A Straight Girl and a Lesbian Walk Into a Bar...
This month we've already reviewed a couple of films focused on dudes learning to be friends and finding themselves: I Love You, Man and Role Models. And while it's great to see male friendships getting solid representation that's more than them just watching TV, drinking brews, and being "bros", we also should have that for women. Female friendships are better represented in film and television, given more nuance that their male counterparts, but there is still room to expand and explore the genre in ways that, maybe, most audiences aren't really expecting.
Billed as a "romantic comedy", 2014's Life Partners is that, but not in the way most would expect. It's the story of one woman who finds her true love and falls deeply and madly for them. Except that relationship is only the catalyst to what the film really wants to explore: her friendship with her best friend. It's a movie about two women trying to stay connected when one of them starts moving on with their life, and that's a subject you don't tend to see very often. Women find love in films, and their kooky best friends support them and hang out on the sidelines. It has to suck, though, when you're one half of a duo and then you're the one getting sidelined. That's the dynamic of Life Partners, and it's an angle that absolutely feels fresh in a studio story.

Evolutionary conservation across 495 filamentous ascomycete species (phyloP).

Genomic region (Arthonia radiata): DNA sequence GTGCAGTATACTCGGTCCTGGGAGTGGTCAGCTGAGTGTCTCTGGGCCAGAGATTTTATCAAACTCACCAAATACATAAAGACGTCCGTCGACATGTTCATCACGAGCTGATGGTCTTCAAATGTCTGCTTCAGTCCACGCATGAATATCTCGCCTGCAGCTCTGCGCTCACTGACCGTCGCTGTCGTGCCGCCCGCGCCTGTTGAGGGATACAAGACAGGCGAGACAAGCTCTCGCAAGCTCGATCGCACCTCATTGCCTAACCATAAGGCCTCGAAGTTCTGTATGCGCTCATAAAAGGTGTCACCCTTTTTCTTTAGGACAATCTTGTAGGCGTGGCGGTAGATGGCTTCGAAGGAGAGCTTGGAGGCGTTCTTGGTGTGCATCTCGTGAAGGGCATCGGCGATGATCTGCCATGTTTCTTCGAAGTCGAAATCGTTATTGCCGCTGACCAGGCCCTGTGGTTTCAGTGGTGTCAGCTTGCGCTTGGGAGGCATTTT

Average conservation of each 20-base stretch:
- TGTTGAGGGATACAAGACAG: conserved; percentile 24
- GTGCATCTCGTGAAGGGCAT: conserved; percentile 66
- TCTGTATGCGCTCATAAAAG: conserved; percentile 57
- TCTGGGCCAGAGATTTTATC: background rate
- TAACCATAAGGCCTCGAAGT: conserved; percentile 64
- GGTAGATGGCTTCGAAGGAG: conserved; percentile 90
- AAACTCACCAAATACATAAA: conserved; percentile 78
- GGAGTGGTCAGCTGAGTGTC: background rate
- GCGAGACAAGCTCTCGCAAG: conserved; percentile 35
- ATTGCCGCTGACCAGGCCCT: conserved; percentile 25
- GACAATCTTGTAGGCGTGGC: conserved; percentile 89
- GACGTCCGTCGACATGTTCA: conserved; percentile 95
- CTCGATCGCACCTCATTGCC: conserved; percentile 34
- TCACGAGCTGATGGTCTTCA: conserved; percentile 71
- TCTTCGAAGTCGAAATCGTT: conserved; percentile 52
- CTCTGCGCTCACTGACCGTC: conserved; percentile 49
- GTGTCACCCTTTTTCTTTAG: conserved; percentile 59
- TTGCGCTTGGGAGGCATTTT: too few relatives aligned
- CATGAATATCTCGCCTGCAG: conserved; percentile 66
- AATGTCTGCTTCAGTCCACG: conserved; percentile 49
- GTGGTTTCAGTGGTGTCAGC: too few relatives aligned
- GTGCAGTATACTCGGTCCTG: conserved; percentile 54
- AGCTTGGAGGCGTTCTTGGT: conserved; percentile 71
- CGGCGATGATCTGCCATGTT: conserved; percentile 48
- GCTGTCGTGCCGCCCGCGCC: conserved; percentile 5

The film stars Gillian Jacobs as Paige Kearns, an up-and-coming environmental lawyer who is quickly climbing the ladder at her film. She's straight, and single, and while not looking for a guy she would really like to eventually end up in a relationship. Her best friend is Sasha Weiss (Leighton Meester), a sort-of-aspiring musician who works a shit job as a receptionist to help pay the bills. She's lesbian, and essentially in the same place as Paige when it comes to finding a partner. She'd be happy to have one, but isn't too worried about it.